In the event, the town-council retained enough authority in April to crack down on the unrest. Müntzer was forced to flee the town on 16 April, after yet another riot by Storch’s supporters, 56 of whom were put behind bars.
One of Müntzer’s friends, Markus Stübner (or Thoma) of Elsterberg, accompanied Müntzer on a journey to Prague, which lasted from late June until late November 1521; Stübner then returned to Saxony and teamed up with Storch.
After his departure from Zwickau in April 1521, Müntzer had no more dealings with Storch. In June 1521, he wrote to Mark Stübner wondering why Storch had not written to him. But his question is not shaded with any annoyance. His only other reference to Storch in later days was in a letter to Luther of July 1523: “You raise objections about Markus and Nicholas. What manner of men they are is up to them, Galatians 2... As to what they said to you, or what they have done, I know nothing about it”.[4] ‘Galatians 2’ is a quite telling reference: this tells the story of certain early Christians who, through lack of principle, drew back from arguments with the Jews. This judgement in 1523 indicates his doubts about Storch in the intervening period, and - with the man - his ideas.


Philipp Melanchthon, who was initially impressed by Storch.

After the events of April, an uneasy peace settled over Zwickau which lasted until the end of the year. But in early December, the town-council summoned Storch and other members of his group to a hearing. The result of this being unfavourable, Storch left town. Nothing daunted, in mid-December 1521, he, along with Markus Stübner and Thomas Drechsel, turned up in Wittenberg to argue their interpretation of the reforms before the ‘official’ leaders. Luther was sitting at that time in the Wartburg Castle, whither he was spirited in April 1521 after the Imperial Diet at Worms, so it was left to his lieutenant Philipp Melanchthon and Nikolaus von Amsdorf to greet and debate with Storch, specifically on visions and baptism. Melanchthon’s immediate reaction was one of excitement, a feeling shared by several of his colleagues. However, caution reared its head, and he decided to seek advice from Electoral Prince Friedrich and from Luther. To Prince Friedrich he wrote on 27 December: “Your Highness is aware that many, various and dangerous dissensions have been awoken in Your Highness’ Zwickau... Three men, expelled by the authorities because of those disturbances, have come here, two of them common but literate weavers, the third an academic [Stübner]. I have listened to them; it is a wonder, but they sat down to preach, and said clearly that they had been sent by God to teach, that they spoke familiarly with God, that they could see the future; in short that they were prophets and apostles. How much I was moved by them, I cannot easily express. Certain things persuade me not to condemn them... No one other than Martin can judge them more closely...” [5]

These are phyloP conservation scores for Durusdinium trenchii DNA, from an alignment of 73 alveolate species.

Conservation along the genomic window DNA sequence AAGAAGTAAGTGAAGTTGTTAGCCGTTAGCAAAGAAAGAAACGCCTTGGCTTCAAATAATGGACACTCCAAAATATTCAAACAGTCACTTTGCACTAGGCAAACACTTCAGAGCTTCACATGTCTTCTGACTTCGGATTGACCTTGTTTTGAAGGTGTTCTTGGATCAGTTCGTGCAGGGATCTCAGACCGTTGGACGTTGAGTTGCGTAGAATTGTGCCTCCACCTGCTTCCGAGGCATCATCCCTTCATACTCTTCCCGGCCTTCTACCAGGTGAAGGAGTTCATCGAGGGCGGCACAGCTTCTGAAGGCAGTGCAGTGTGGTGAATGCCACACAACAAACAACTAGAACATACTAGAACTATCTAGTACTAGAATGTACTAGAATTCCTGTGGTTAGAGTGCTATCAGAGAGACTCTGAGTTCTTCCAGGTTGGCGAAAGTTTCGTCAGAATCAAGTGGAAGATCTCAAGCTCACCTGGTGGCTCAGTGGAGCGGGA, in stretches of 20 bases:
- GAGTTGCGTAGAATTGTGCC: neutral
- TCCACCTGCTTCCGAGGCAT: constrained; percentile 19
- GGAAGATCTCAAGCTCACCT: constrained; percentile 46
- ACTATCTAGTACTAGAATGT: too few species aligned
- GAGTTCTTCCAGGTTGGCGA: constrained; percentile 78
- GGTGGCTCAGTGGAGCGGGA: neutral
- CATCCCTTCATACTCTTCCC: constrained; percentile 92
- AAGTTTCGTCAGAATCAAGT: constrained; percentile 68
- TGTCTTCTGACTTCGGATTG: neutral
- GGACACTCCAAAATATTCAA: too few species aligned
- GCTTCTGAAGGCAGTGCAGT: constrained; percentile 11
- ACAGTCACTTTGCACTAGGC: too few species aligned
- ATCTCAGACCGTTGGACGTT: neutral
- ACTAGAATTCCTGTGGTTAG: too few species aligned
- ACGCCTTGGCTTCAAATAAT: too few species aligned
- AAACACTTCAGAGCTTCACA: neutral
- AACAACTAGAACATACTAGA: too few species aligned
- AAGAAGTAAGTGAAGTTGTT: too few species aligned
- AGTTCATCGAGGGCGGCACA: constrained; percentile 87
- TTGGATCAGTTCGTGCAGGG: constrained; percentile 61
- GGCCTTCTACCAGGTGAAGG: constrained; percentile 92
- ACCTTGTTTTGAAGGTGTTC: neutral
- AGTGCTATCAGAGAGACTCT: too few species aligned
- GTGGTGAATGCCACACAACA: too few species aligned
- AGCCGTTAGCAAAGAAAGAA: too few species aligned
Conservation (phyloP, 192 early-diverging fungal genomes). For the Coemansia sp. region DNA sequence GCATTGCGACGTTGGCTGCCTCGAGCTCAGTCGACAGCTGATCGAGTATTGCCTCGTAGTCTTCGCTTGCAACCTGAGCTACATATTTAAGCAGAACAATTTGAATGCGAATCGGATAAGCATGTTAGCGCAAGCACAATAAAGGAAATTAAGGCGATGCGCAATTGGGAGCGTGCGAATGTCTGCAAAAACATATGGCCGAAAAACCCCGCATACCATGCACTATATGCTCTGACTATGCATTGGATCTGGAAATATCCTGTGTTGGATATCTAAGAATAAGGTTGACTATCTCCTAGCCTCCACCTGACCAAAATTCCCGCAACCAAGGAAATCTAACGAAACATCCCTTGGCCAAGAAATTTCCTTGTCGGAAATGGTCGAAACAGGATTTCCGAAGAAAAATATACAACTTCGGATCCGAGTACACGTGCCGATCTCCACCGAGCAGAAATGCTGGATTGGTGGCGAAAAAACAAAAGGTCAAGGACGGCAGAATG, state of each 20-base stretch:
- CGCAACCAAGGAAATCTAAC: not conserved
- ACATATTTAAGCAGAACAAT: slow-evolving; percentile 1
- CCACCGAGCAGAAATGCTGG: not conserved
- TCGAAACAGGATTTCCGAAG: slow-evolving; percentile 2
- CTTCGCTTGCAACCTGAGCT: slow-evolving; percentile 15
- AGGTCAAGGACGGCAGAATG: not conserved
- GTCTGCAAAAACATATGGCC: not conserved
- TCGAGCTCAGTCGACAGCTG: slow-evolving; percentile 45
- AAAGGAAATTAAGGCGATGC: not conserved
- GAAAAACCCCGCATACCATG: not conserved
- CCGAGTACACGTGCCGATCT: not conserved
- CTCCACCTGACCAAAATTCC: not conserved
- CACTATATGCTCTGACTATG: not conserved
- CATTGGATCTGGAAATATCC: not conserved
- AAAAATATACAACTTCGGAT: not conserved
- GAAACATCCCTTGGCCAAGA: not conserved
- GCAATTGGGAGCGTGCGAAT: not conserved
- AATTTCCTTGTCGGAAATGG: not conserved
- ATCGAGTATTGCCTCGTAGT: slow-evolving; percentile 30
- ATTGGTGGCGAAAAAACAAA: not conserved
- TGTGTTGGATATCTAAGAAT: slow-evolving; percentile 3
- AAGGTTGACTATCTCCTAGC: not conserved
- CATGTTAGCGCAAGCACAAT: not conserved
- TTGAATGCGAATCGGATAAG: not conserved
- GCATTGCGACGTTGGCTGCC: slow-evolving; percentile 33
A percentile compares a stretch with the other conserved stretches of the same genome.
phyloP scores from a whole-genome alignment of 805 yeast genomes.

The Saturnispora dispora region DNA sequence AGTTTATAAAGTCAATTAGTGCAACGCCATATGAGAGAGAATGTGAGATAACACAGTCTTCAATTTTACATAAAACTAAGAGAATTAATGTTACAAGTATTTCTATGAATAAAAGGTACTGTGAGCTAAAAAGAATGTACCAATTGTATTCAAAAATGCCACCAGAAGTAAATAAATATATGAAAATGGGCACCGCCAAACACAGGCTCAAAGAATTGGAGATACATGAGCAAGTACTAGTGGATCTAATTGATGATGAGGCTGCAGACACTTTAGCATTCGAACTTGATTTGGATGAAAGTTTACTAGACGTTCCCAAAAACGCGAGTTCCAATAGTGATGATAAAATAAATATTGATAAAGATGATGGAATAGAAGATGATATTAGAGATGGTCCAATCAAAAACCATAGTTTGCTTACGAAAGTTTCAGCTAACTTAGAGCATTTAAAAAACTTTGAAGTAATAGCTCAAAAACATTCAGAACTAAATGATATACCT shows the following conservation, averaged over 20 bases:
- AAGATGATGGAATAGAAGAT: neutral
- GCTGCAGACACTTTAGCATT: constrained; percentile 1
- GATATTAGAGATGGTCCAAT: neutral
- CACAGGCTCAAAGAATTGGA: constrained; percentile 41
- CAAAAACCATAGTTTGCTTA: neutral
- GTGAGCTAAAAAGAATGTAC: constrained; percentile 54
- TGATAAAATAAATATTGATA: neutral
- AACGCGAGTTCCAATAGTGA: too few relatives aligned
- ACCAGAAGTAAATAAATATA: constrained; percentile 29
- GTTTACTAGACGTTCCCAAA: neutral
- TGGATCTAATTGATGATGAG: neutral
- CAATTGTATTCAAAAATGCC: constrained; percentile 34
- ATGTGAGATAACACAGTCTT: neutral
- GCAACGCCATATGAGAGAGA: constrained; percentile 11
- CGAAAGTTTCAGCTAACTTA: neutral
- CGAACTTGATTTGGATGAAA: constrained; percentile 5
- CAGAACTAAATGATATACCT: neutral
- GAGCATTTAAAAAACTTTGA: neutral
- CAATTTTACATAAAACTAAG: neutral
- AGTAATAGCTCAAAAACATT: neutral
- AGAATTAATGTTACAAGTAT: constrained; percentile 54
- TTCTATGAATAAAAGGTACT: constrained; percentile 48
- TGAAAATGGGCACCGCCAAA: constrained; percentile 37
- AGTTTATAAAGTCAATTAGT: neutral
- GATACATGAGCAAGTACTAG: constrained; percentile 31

In a covering note to Friedrich’s chaplain, Georg Spalatin, Melanchthon added: “The Holy Spirit is in these men...” The reaction of this leader of the Wittenberg movement was quite surprising; anyone without university training or a theological education was generally given short shrift; in later years, most unordained reformed preachers were regarded as ‘Anabaptists’. But in the last months of 1521, radicalism was rampant, and Wittenberg was open to suggestion.
Prince Friedrich’s reaction to Melanchthon’s letter was to despatch Spalatin to Wittenberg post-haste to interview the three ‘Zwickau Prophets’, and to warn Melanchthon against Storch, whereupon Melanchthon changed his tune, and expressed an interest only in the question of baptism.

Later life[edit]

Storch stayed for a while in Wittenberg and then moved on. It is suggested that he spent some years in the west of Thuringia, and Luther reported that he was active in Andreas Karlstadt’s town of Orlamünde in March of 1524. A warning was issued by the Nuremberg preacher Dominicus Sleupner to the Strasburg town-council who stated that Storch was in their town in December 1524. However, none of these three reports have been validated.
According to the chronicler Enoch Widmann, Storch was in the Bavarian town of Hof at the end of 1524, working as a weaver, but still preaching and gaining followers. Towards the end of January 1525, he applied to the mayor of Zwickau to be allowed to return to his home-town, but this was refused. There is a false report of his death in Munich at the end of 1525, but he was still being mentioned in the Zwickau town records of 1536 – therefore alive, and back in or around Zwickau. After that date, there is no further report of him.